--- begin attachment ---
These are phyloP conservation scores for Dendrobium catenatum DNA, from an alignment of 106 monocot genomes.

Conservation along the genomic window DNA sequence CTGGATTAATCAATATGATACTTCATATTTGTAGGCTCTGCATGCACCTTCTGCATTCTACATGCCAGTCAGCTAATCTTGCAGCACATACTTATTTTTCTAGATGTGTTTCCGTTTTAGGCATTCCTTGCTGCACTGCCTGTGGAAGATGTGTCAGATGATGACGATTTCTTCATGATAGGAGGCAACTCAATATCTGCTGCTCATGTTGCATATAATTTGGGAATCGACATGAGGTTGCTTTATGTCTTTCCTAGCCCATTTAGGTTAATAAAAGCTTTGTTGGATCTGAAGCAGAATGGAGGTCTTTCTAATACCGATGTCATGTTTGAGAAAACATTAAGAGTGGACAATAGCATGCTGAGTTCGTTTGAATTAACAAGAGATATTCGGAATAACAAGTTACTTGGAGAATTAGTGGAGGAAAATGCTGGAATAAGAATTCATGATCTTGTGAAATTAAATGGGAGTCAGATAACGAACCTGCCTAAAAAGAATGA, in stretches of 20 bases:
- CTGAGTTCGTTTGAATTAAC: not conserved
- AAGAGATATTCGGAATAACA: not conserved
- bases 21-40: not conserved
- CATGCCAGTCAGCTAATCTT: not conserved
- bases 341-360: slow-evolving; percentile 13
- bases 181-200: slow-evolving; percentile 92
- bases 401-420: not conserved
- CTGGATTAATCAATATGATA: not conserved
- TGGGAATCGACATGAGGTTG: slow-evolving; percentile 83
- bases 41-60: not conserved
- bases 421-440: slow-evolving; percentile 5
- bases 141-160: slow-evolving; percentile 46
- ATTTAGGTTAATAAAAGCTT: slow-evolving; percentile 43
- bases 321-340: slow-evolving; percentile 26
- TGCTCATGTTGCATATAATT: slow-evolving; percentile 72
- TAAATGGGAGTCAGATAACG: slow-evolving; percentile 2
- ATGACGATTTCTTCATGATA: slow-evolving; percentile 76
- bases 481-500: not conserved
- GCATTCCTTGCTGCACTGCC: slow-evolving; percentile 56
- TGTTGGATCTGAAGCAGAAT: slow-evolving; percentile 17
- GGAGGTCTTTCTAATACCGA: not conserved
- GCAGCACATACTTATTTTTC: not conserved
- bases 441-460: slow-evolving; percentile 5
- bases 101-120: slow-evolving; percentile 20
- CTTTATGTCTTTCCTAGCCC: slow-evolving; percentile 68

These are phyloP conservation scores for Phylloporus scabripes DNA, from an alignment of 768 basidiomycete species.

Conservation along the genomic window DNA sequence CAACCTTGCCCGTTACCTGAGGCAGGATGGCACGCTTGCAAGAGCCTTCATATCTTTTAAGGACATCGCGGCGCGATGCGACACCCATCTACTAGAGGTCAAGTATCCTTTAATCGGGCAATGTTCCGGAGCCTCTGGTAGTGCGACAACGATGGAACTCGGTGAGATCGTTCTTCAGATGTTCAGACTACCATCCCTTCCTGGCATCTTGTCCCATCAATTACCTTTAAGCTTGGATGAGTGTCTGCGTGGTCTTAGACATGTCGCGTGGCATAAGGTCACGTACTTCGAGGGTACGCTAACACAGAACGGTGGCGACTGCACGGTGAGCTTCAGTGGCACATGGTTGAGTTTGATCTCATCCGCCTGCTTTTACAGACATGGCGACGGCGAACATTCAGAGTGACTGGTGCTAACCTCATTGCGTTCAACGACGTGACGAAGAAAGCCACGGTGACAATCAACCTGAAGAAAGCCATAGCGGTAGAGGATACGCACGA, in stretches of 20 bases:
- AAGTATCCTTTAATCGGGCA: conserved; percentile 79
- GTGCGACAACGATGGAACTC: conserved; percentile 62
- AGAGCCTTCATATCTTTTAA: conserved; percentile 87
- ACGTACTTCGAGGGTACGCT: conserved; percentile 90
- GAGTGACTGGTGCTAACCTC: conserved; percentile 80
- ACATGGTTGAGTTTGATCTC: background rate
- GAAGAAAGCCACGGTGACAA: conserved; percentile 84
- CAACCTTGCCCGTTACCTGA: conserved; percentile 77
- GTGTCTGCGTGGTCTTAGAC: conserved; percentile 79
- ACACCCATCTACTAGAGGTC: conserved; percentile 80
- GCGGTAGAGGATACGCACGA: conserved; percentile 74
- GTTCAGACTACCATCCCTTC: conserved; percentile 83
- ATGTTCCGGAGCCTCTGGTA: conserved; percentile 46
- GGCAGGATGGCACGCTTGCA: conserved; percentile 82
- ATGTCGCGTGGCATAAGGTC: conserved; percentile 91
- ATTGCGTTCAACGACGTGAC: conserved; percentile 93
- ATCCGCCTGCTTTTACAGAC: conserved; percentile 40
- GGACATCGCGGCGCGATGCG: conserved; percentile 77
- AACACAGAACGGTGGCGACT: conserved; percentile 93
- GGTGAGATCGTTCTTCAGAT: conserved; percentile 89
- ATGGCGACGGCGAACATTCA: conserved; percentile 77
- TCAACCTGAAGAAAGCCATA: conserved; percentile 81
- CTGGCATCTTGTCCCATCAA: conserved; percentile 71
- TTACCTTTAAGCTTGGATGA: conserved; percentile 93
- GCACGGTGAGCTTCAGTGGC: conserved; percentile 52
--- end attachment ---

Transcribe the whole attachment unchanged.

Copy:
These are phyloP conservation scores for Dendrobium catenatum DNA, from an alignment of 106 monocot genomes.

Conservation along the genomic window DNA sequence CTGGATTAATCAATATGATACTTCATATTTGTAGGCTCTGCATGCACCTTCTGCATTCTACATGCCAGTCAGCTAATCTTGCAGCACATACTTATTTTTCTAGATGTGTTTCCGTTTTAGGCATTCCTTGCTGCACTGCCTGTGGAAGATGTGTCAGATGATGACGATTTCTTCATGATAGGAGGCAACTCAATATCTGCTGCTCATGTTGCATATAATTTGGGAATCGACATGAGGTTGCTTTATGTCTTTCCTAGCCCATTTAGGTTAATAAAAGCTTTGTTGGATCTGAAGCAGAATGGAGGTCTTTCTAATACCGATGTCATGTTTGAGAAAACATTAAGAGTGGACAATAGCATGCTGAGTTCGTTTGAATTAACAAGAGATATTCGGAATAACAAGTTACTTGGAGAATTAGTGGAGGAAAATGCTGGAATAAGAATTCATGATCTTGTGAAATTAAATGGGAGTCAGATAACGAACCTGCCTAAAAAGAATGA, in stretches of 20 bases:
- CTGAGTTCGTTTGAATTAAC: not conserved
- AAGAGATATTCGGAATAACA: not conserved
- bases 21-40: not conserved
- CATGCCAGTCAGCTAATCTT: not conserved
- bases 341-360: slow-evolving; percentile 13
- bases 181-200: slow-evolving; percentile 92
- bases 401-420: not conserved
- CTGGATTAATCAATATGATA: not conserved
- TGGGAATCGACATGAGGTTG: slow-evolving; percentile 83
- bases 41-60: not conserved
- bases 421-440: slow-evolving; percentile 5
- bases 141-160: slow-evolving; percentile 46
- ATTTAGGTTAATAAAAGCTT: slow-evolving; percentile 43
- bases 321-340: slow-evolving; percentile 26
- TGCTCATGTTGCATATAATT: slow-evolving; percentile 72
- TAAATGGGAGTCAGATAACG: slow-evolving; percentile 2
- ATGACGATTTCTTCATGATA: slow-evolving; percentile 76
- bases 481-500: not conserved
- GCATTCCTTGCTGCACTGCC: slow-evolving; percentile 56
- TGTTGGATCTGAAGCAGAAT: slow-evolving; percentile 17
- GGAGGTCTTTCTAATACCGA: not conserved
- GCAGCACATACTTATTTTTC: not conserved
- bases 441-460: slow-evolving; percentile 5
- bases 101-120: slow-evolving; percentile 20
- CTTTATGTCTTTCCTAGCCC: slow-evolving; percentile 68

These are phyloP conservation scores for Phylloporus scabripes DNA, from an alignment of 768 basidiomycete species.

Conservation along the genomic window DNA sequence CAACCTTGCCCGTTACCTGAGGCAGGATGGCACGCTTGCAAGAGCCTTCATATCTTTTAAGGACATCGCGGCGCGATGCGACACCCATCTACTAGAGGTCAAGTATCCTTTAATCGGGCAATGTTCCGGAGCCTCTGGTAGTGCGACAACGATGGAACTCGGTGAGATCGTTCTTCAGATGTTCAGACTACCATCCCTTCCTGGCATCTTGTCCCATCAATTACCTTTAAGCTTGGATGAGTGTCTGCGTGGTCTTAGACATGTCGCGTGGCATAAGGTCACGTACTTCGAGGGTACGCTAACACAGAACGGTGGCGACTGCACGGTGAGCTTCAGTGGCACATGGTTGAGTTTGATCTCATCCGCCTGCTTTTACAGACATGGCGACGGCGAACATTCAGAGTGACTGGTGCTAACCTCATTGCGTTCAACGACGTGACGAAGAAAGCCACGGTGACAATCAACCTGAAGAAAGCCATAGCGGTAGAGGATACGCACGA, in stretches of 20 bases:
- AAGTATCCTTTAATCGGGCA: conserved; percentile 79
- GTGCGACAACGATGGAACTC: conserved; percentile 62
- AGAGCCTTCATATCTTTTAA: conserved; percentile 87
- ACGTACTTCGAGGGTACGCT: conserved; percentile 90
- GAGTGACTGGTGCTAACCTC: conserved; percentile 80
- ACATGGTTGAGTTTGATCTC: background rate
- GAAGAAAGCCACGGTGACAA: conserved; percentile 84
- CAACCTTGCCCGTTACCTGA: conserved; percentile 77
- GTGTCTGCGTGGTCTTAGAC: conserved; percentile 79
- ACACCCATCTACTAGAGGTC: conserved; percentile 80
- GCGGTAGAGGATACGCACGA: conserved; percentile 74
- GTTCAGACTACCATCCCTTC: conserved; percentile 83
- ATGTTCCGGAGCCTCTGGTA: conserved; percentile 46
- GGCAGGATGGCACGCTTGCA: conserved; percentile 82
- ATGTCGCGTGGCATAAGGTC: conserved; percentile 91
- ATTGCGTTCAACGACGTGAC: conserved; percentile 93
- ATCCGCCTGCTTTTACAGAC: conserved; percentile 40
- GGACATCGCGGCGCGATGCG: conserved; percentile 77
- AACACAGAACGGTGGCGACT: conserved; percentile 93
- GGTGAGATCGTTCTTCAGAT: conserved; percentile 89
- ATGGCGACGGCGAACATTCA: conserved; percentile 77
- TCAACCTGAAGAAAGCCATA: conserved; percentile 81
- CTGGCATCTTGTCCCATCAA: conserved; percentile 71
- TTACCTTTAAGCTTGGATGA: conserved; percentile 93
- GCACGGTGAGCTTCAGTGGC: conserved; percentile 52